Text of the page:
Prospects
Knowledge on Neotina isoneura is very limited and only further study could reveal serious opportunities for more extensive use of the species.
Major references
• Boiteau, P., Boiteau, M. & Allorge-Boiteau, L., 1999. Dictionnaire des noms malgaches de végétaux. 4 Volumes + Index des noms scientifiques avec leurs équivalents malgaches. Editions Alzieu, Grenoble, France.
• Guéneau, P., Bedel, J. & Thiel, J., 1970–1975. Bois et essences malgaches. Centre Technique Forestier Tropical, Nogent-sur-Marne, France. 150 pp.
• Rakotovao, G., Rabevohitra, R., Gerard, J., Détienne, P. & Collas de Chatelperron, P., en préparation. Atlas des bois de Madagascar. FOFIFA-DRFP, Antananarivo, Madagascar.
Other references
• Beaujard, P., 1988. Plantes et médecine traditionelle dans le Sud-Est de Madagascar. Journal of Ethnopharmacology 23(2–3): 165–265.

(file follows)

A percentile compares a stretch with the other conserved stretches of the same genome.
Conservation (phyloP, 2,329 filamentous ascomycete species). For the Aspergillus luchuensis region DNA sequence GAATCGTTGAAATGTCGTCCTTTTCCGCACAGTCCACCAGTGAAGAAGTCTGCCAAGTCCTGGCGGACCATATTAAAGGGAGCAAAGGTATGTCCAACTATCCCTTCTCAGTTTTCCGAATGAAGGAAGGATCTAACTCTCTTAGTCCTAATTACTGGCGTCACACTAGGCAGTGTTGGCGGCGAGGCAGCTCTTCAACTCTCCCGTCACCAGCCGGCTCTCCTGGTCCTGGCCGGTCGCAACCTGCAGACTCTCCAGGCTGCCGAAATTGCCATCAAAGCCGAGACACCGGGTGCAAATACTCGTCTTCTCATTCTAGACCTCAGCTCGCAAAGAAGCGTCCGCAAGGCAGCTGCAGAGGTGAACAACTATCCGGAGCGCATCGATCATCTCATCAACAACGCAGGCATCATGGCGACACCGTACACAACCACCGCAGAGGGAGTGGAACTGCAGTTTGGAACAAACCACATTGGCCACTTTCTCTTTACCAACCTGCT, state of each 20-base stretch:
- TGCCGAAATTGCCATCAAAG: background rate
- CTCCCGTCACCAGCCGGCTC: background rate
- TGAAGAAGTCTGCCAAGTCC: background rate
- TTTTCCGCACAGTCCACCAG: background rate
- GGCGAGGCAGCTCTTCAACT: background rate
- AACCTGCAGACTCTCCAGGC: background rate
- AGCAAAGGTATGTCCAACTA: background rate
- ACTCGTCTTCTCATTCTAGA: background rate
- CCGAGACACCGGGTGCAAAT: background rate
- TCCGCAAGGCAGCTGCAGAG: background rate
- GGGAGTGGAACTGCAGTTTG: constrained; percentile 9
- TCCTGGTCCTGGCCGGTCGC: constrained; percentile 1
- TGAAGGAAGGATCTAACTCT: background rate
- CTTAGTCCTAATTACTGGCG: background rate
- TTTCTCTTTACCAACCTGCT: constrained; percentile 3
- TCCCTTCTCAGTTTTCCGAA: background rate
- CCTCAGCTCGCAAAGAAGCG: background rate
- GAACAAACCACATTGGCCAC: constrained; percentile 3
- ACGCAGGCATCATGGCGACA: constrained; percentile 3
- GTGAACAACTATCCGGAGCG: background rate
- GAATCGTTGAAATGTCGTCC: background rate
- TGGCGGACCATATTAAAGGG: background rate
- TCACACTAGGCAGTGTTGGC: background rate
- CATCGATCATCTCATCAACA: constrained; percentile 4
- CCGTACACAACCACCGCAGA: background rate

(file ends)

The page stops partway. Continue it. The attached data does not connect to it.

• Buerki, S., Forest, F., Acevedo-Rodriguez, P., Callmander, M.W., Nylander, J.A.A., Harrington, M., Sanmartin, I., Kupfer, P. & Alvarez, N., 2009. Plastid and nuclear DNA markers reveal intricate relationships at subfamilial and tribal levels in the soapberry family (Sapindaceae). Molecular Phylogenetics and Evolution 51(2): 238–258.
• Cailliez, F. & Guéneau, P., 1972. Analyse en composantes principales des propriétés technologiques des bois Malgaches. Annales des Sciences Forestières 30: 215–266.
• Capuron, R., 1969. Révision des Sapindacées de Madagascar et des Comores. Mémoires du Muséum National d’Histoire Naturelle, Nouvelle série, Série B, Botanique 19: 1–189.
• Debray, M., Jacquemin, H. & Razafindrambao, R., 1971. Contribution à l’inventaire des plantes médicinales de Madagascar. Travaux et Documents No 8. ORSTOM, Paris, France. 150 pp.